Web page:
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Government Versus Private Quality Assurance For Australian Food Exports

  • Wills, Ian R.
  • Harris, Jane
Registered author(s):

    Most foodstuffs have quality attributes that are difficult to determine prior to purchase. Thus quality assurance is an inherent problem in food exporting. Private quality assurance can succeed if exporters can credibly signal that they have much to lose from cessation of purchases. If exporters do not provide credible quality signals, and foreign importers judge food quality according to country of origin, honest exporters can suffer negative spillovers from others' cheating under either government or private quality assurance. For both economic and political reasons, the best choice between government and private quality assurance will differ between foods and importing countries.

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    File URL: http://purl.umn.edu/22428
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    Article provided by Australian Agricultural and Resource Economics Society in its journal Australian Journal of Agricultural Economics.

    Volume (Year): 38 (1994)
    Issue (Month): 01 (April)
    Pages:

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    Handle: RePEc:ags:ajaeau:22428
    Contact details of provider: Postal: AARES Central Office Manager, Crawford School of Public Policy, ANU, Canberra ACT 0200
    Phone: 0409 032 338
    Web page: http://www.aares.info/
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    1. Klein, Benjamin & Leffler, Keith B, 1981. "The Role of Market Forces in Assuring Contractual Performance," Journal of Political Economy, University of Chicago Press, vol. 89(4), pages 615-41, August.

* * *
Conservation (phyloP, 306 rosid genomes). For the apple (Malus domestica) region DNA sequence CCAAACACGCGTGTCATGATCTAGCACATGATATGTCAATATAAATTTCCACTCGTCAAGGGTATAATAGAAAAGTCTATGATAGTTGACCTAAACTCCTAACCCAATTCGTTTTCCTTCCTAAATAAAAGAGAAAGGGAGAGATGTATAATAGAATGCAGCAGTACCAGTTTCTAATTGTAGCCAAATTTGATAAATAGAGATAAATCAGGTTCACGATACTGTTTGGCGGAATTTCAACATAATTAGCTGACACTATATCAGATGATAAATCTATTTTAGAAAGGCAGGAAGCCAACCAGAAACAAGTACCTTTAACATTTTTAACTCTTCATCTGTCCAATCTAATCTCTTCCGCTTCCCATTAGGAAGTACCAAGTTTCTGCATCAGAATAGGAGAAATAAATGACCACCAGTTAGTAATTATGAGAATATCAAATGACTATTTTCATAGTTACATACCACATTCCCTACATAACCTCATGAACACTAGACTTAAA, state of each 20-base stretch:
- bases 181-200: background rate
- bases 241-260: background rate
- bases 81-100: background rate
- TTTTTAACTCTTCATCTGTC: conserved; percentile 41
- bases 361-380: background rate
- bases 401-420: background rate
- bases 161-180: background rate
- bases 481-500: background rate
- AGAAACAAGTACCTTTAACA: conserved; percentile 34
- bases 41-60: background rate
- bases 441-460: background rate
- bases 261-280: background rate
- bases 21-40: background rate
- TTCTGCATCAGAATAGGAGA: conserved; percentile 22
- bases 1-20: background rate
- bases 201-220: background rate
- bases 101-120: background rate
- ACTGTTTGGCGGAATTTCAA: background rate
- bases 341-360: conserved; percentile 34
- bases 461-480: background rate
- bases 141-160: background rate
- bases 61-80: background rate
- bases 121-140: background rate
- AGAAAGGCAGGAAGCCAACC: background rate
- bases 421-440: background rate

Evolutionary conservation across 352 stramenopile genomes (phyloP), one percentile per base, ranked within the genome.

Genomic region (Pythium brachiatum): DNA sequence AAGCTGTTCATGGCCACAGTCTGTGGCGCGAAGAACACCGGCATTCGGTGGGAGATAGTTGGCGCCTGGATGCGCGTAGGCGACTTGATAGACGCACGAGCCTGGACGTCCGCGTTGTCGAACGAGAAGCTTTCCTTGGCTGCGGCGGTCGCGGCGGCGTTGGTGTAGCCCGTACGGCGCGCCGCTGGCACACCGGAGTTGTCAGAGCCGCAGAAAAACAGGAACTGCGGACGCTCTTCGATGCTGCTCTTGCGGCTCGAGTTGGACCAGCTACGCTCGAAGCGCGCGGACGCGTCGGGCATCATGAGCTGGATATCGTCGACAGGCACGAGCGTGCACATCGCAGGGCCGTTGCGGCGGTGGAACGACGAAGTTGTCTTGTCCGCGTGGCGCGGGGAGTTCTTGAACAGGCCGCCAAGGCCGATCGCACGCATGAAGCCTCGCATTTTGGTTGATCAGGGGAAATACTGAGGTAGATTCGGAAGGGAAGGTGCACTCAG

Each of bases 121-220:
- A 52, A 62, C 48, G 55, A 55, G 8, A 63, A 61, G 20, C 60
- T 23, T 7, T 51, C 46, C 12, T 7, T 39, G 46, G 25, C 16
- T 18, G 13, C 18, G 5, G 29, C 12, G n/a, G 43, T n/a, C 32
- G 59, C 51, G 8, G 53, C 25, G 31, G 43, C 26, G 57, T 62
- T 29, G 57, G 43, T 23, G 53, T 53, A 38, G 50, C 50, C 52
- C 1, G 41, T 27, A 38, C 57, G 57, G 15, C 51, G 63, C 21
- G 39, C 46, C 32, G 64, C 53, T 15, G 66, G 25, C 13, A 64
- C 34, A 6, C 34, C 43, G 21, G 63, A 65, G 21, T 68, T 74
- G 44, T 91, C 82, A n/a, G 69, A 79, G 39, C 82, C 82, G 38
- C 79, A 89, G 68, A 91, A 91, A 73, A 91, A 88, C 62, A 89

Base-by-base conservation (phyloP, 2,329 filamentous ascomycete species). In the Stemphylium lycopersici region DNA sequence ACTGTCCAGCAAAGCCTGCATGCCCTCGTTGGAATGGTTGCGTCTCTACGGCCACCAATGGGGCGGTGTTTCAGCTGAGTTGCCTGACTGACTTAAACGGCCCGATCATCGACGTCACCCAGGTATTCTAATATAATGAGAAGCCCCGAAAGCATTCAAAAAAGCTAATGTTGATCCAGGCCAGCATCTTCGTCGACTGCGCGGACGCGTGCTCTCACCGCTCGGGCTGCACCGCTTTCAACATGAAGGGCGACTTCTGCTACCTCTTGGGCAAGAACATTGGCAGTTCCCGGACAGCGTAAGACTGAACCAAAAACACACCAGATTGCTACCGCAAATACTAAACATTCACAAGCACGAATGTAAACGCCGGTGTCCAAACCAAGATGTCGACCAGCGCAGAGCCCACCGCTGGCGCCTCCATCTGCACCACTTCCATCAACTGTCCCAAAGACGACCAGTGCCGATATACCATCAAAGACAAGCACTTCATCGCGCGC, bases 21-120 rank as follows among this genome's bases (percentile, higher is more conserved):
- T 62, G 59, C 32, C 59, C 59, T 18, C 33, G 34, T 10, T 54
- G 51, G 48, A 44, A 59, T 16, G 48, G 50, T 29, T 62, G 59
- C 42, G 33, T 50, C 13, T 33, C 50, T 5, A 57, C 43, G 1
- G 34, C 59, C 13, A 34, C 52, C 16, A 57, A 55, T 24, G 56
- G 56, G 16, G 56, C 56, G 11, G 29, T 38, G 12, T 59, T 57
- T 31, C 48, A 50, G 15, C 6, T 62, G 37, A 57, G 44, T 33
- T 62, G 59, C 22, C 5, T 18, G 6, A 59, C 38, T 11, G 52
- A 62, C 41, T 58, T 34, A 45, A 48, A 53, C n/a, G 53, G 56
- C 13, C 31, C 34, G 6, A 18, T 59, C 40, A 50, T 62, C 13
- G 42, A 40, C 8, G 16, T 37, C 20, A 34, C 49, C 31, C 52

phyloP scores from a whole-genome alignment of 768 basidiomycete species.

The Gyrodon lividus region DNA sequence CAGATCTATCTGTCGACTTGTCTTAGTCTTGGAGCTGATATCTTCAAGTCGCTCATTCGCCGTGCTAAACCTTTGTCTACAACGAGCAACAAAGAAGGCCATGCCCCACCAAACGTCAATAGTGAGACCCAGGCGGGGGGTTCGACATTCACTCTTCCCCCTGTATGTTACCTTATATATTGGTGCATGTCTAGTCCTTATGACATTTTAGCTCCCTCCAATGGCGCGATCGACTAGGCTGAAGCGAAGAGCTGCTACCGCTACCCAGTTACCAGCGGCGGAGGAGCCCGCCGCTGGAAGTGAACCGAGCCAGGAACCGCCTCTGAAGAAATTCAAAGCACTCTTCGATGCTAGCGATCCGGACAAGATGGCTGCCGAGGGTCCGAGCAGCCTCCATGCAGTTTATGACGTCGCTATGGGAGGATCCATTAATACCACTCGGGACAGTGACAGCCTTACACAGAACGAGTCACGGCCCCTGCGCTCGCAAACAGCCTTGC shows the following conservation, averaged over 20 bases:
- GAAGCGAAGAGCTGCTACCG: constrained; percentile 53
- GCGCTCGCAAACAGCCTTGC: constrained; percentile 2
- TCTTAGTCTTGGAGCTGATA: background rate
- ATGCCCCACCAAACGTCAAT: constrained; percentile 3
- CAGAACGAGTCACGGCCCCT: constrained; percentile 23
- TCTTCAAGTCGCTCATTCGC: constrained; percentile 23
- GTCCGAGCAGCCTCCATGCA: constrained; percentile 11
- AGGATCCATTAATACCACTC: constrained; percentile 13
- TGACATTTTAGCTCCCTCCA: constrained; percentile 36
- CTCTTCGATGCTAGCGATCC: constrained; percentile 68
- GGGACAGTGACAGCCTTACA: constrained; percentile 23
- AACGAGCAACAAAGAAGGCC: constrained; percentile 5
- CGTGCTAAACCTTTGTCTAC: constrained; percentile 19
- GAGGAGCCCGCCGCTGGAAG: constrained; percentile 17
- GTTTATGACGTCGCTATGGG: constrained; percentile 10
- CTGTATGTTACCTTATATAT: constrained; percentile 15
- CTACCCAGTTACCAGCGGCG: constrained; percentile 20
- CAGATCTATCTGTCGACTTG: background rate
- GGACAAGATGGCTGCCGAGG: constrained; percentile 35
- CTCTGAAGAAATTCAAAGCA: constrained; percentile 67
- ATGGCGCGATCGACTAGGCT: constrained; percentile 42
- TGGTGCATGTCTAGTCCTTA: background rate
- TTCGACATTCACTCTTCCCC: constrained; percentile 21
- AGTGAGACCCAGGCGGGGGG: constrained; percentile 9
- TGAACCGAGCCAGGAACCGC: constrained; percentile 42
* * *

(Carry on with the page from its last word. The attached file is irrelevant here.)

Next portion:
2. Shapiro, Carl, 1983. "Premiums for High Quality Products as Returns to Reputations," The Quarterly Journal of Economics, MIT Press, vol. 98(4), pages 659-79, November.
    3. Donnenfeld, Shabtai & Mayer, Wolfgang, 1987. "The Quality of Export Products and Optimal Trade Policy," International Economic Review, Department of Economics, University of Pennsylvania and Osaka University Institute of Social and Economic Research Association, vol. 28(1), pages 159-74, February.
    4. Falvey, Rodney E, 1989. "Trade, Quality Reputations and Commercial Policy," International Economic Review, Department of Economics, University of Pennsylvania and Osaka University Institute of Social and Economic Research Association, vol. 30(3), pages 607-22, August.
    5. Darby, Michael R & Karni, Edi, 1973. "Free Competition and the Optimal Amount of Fraud," Journal of Law and Economics, University of Chicago Press, vol. 16(1), pages 67-88, April.
    6. Akerlof, George A, 1970. "The Market for 'Lemons': Quality Uncertainty and the Market Mechanism," The Quarterly Journal of Economics, MIT Press, vol. 84(3), pages 488-500, August.
    7. Donnenfeld, Shabtai & Weber, Shlomo & Ben-Zion, Uri, 1985. "Import controls under imperfect information," Journal of International Economics, Elsevier, vol. 19(3-4), pages 341-354, November.
    8. Williamson, Oliver E, 1983. "Credible Commitments: Using Hostages to Support Exchange," American Economic Review, American Economic Association, vol. 73(4), pages 519-40, September.
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